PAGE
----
Ten years ago, Pablo Capati III spent his nights running Rokuro, his restaurant in Malate, on hip Nakpil Street. Rokuro is the Japanese word for pottery wheel. Even then, the allure of what had been a craft learned in high school was undeniable. As a teenager, Pablo lived in Japan. And it was there where he learned the basics of stoneware, of expressing
himself through his creations in clay.
In 2003, Pablo moved to Batangas, to his family’s farm, and committed himself to pottery full time. Seven years later, as we come to view Element, his first solo exhibit, we see the beautiful results of that fateful choice.
As art collector Rene Guatlo explains in his notes for this show, anagama is an ancient process that uses wood to fire pottery. Pablo built his own wood-fired kiln by drawing on his experiences in Japan, and using books as references. Getting the desired finish and texture for the surfaces of his stone pieces requires patience and multiple attempts of trial and error.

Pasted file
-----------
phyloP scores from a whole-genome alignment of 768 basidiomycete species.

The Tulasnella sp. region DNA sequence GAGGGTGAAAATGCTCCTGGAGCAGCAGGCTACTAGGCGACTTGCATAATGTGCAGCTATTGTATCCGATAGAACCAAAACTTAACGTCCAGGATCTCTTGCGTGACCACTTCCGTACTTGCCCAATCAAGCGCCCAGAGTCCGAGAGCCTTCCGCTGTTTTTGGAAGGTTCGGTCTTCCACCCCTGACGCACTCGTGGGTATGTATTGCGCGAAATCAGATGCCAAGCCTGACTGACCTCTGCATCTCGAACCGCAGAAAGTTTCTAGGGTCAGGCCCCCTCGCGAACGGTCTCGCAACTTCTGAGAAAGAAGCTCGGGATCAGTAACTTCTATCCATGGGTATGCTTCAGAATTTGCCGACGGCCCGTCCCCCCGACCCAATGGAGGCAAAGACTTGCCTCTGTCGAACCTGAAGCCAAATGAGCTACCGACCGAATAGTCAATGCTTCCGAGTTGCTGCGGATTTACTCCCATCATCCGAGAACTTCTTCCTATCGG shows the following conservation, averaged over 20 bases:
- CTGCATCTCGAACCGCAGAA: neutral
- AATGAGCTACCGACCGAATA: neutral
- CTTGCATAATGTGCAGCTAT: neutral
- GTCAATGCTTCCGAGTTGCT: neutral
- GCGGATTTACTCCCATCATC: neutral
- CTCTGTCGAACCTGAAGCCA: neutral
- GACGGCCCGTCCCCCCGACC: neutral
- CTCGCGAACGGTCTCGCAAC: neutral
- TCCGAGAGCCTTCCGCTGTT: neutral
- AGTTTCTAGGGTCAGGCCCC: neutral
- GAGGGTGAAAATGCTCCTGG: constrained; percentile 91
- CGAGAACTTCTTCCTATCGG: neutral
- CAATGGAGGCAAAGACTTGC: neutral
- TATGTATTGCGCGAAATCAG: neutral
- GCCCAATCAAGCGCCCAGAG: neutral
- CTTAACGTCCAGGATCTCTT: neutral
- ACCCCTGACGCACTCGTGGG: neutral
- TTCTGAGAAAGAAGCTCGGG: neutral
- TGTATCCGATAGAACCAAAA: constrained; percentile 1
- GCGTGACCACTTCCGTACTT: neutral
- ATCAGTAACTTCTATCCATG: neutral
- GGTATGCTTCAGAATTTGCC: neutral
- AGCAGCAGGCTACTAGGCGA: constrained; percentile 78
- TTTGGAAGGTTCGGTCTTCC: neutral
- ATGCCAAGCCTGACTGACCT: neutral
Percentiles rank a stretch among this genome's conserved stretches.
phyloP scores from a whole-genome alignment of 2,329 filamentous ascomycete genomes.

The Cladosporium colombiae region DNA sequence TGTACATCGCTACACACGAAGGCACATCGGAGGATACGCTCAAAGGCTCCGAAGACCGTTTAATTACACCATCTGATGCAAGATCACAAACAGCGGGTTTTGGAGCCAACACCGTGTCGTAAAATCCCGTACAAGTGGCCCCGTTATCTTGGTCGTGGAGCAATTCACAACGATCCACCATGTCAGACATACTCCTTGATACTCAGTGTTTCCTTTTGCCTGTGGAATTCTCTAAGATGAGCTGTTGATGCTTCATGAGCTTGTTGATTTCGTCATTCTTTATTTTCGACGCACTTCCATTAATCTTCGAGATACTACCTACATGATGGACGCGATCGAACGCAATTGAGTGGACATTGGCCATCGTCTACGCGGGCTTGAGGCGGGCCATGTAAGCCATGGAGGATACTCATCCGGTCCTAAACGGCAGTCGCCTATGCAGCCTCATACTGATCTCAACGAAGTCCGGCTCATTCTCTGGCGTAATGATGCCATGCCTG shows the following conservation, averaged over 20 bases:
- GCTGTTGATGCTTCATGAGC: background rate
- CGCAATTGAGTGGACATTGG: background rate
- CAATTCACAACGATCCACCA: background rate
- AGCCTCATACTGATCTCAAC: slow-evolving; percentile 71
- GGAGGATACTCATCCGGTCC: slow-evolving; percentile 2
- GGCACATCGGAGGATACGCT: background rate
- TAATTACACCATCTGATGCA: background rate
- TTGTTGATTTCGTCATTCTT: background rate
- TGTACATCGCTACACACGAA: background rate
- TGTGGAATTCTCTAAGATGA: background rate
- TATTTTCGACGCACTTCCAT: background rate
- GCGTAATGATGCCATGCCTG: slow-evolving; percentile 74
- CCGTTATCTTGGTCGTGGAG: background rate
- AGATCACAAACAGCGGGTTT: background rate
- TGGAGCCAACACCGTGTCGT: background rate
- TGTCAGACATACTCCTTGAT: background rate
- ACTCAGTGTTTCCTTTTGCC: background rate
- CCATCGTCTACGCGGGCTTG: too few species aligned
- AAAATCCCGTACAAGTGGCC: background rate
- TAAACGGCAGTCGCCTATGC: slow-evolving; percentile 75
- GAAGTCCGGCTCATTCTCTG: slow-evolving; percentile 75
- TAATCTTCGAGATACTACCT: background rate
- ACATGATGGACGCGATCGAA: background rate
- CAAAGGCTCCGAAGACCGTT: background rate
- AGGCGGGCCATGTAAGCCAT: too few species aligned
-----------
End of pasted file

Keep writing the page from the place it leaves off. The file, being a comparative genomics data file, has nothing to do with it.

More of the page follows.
In the last few years before this show, Pablo kept his work to traditional vessels— vases, jars, tea services, utilitarian pieces that we normally associate with pottery. For this show, he wanted to translate pottery into his own language, explore its infinite possibilities through sculptural forms. As the photos attest, he has wonderfully carried a revered tradition into the realm of contemporary art.
Element runs until 28 August 2010 at Art Informal, 277 Connecticut St., Greenhills East, Mandaluyong. Phone (632) 725-8518 or visit http://www.artinformal.com
For more information on Pablo Capati III and the anagama process see http://lifestyle.inquirer.net/artsandbooks/artsandbooks/view/20100802-284396/Art-of-anagama-pottery